If John would have taken me out for breakfast it would have been quite expensive–the opportunity cost of doing the one thing (often what we think we need and certainly what we want) is what we miss via that choice. I would have missed a heart-cleansing, a joy refreshing, a time with the One who heals me.

“I came that you might have (and choose) life.” – Jesus, in John 10:10

praying baby
          Rejoice, highly favored one, the Lord is with you; blessed are you among women.”  I believe that Mary was much more than we know, that she is a model, a pattern for emulating, and that in his hatred for her, Satan has twisted and snapped the threads of that life pattern for a tapestry of rhythm and grace.  He turns what God intends for life, into death.
          That is how I see abortion – the ultimate success for the ultimate woman hater.  We are endowed with the ability to create the ultimate masterpiece – a child.  We partner, as did Mary, with God, to make sons and daughters who can bring light to the darkness, beauty for ashes, healing for the broken. 
          My brokenness began with buying Satan’s lie that casual sex (no mating for life marriage commitment) is OK.  I had that unplanned pregnancy, the one where abortion was suggested.  I can only thank God and my heritage – not that of a Christian upbringing (which I didn’t have) but that of parents who loved me unconditionally, and who taught by example the preciousness of a child – for the existence of that child in the world today.  How glad I am that Mom and Dad were too unworldly, too “unsophisticated”, to buy the lie from Hell that children are expendable, that abortion is a solution to anything at all, ever.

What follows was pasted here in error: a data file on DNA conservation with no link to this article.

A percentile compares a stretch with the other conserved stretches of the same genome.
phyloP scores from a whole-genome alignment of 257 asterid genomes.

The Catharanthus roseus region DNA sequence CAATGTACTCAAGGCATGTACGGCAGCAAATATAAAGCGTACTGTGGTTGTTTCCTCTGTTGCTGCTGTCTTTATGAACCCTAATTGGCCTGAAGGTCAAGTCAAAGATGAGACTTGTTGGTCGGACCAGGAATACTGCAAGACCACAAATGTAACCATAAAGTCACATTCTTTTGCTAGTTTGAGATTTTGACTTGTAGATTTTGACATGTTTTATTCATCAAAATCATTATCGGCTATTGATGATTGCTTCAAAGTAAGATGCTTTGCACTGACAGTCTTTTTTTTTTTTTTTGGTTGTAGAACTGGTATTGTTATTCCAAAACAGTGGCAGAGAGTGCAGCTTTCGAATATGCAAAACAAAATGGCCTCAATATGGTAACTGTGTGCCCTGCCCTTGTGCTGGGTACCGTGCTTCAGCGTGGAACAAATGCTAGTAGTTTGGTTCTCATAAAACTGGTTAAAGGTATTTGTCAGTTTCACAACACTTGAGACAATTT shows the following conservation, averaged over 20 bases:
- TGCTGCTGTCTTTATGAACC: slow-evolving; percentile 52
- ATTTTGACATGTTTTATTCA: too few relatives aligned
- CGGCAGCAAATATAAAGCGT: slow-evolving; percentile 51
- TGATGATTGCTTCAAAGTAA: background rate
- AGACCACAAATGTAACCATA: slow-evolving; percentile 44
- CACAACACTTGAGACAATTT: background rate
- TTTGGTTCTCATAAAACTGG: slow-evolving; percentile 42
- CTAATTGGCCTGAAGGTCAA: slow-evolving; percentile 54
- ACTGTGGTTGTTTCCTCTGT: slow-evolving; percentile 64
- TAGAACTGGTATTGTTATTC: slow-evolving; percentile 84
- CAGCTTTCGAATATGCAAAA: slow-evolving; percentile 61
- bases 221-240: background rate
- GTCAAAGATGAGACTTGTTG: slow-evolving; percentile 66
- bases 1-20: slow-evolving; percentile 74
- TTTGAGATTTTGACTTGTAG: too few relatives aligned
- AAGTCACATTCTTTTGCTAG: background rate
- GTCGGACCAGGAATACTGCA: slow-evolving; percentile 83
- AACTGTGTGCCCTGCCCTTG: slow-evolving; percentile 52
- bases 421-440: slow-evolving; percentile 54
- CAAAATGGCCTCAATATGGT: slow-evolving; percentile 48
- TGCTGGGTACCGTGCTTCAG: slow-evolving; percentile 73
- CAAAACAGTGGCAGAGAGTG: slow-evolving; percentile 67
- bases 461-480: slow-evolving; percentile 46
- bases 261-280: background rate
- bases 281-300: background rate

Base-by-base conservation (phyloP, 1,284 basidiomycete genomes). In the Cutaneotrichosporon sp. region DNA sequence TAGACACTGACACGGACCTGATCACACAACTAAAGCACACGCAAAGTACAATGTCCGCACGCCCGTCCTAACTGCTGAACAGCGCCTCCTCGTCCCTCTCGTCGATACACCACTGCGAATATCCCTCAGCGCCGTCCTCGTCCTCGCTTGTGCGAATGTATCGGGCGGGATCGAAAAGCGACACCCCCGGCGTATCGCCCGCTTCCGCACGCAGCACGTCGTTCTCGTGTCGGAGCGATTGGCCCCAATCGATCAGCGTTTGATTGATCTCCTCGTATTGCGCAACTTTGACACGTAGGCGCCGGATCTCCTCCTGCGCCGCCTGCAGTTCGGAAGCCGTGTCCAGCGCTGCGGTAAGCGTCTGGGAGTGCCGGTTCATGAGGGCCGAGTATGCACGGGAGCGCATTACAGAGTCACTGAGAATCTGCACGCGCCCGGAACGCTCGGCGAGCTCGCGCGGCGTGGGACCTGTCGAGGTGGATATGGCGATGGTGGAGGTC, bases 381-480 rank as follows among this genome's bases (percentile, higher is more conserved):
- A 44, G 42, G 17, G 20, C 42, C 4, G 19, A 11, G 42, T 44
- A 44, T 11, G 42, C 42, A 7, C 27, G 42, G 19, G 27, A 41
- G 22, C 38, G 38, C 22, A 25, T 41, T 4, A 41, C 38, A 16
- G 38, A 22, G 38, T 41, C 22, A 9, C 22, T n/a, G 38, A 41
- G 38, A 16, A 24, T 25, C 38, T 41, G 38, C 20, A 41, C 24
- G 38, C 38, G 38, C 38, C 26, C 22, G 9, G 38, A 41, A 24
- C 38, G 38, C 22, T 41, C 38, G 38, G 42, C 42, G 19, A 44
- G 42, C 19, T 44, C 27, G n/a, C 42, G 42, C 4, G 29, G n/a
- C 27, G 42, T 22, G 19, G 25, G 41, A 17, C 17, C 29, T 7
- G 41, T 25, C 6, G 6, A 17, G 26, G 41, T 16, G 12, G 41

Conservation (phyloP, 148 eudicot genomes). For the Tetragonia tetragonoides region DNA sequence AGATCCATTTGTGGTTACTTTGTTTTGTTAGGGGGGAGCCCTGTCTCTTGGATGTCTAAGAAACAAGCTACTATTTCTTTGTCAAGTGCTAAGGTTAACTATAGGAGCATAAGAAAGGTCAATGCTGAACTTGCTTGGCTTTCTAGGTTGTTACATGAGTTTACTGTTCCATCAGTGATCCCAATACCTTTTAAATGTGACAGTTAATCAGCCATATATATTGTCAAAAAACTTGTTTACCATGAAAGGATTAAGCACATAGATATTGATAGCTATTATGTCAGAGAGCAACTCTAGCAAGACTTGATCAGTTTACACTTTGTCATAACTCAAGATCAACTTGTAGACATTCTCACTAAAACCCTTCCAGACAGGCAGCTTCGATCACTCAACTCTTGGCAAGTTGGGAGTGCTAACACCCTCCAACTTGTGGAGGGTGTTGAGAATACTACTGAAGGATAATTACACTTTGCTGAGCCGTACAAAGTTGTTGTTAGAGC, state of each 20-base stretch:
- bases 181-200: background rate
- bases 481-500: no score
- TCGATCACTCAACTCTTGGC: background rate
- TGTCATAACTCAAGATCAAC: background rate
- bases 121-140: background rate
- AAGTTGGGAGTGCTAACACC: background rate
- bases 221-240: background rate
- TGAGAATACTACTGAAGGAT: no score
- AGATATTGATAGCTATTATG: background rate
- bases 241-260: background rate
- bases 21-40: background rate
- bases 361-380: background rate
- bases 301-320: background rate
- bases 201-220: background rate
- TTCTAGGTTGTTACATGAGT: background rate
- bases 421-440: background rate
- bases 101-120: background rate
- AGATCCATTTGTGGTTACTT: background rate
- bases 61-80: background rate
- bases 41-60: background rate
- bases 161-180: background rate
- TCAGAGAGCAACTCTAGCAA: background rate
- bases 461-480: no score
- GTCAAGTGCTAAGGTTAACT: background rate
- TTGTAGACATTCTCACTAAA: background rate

And so I sit in the middle of the night, pondering the angel’s words in Luke 1:28.  I do rejoice in the face of temporal stresses, heartaches, things not as I want them to be, children partaking of my past brokenness.  And yet, there is no denying it:  I am highly favored.  God has given me children, and He has shown my volatile and wayward heart over and over and over that He is with me.  I am blessed among women.
          And  therein lies the sadness.  There are too few women walking in my shoes.  I look around me, especially at church, and I want to wear a sign:  GOD DID THIS AND HE’LL DO IT FOR YOU, TOO!!!!  Years ago I looked around as a single mother, bereft of that ever-so-essential ingredient in a family – Daddy.  I looked at the women in church, the married ones, and wanted to know two things:  Is it real, and if it is, is it forever beyond my reach?
          The day finally came when I had the courage to believe, to trust, to call (loudly) on God.  “Lord,” I said, “I need a husband.  I don’t care if he’s tall or short, fat or skinny. I don’t care where he’s from or what he does for a living.  I just want a good, honest man who will love me like I am.”
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          Two weeks later, after a nine-year drought, God sent John.  John the Blessing, John the Family Man.  John who knew the value of a child.  John who God knew would heal my brokenness through the very love of Christ Himself abiding in John’s heart and being passed on to mine. 
          And John who would partner with God and with me to make a family, the most beautiful thing of all. Our children weren’t planned or affordable or convenient.  They were and are simply the greatest of all blessings, the highest of all honors and privileges, the gifts beyond all gifts. 
          And that, Dear Reader, is what you and I are to God.
          Rejoice, highly favored one.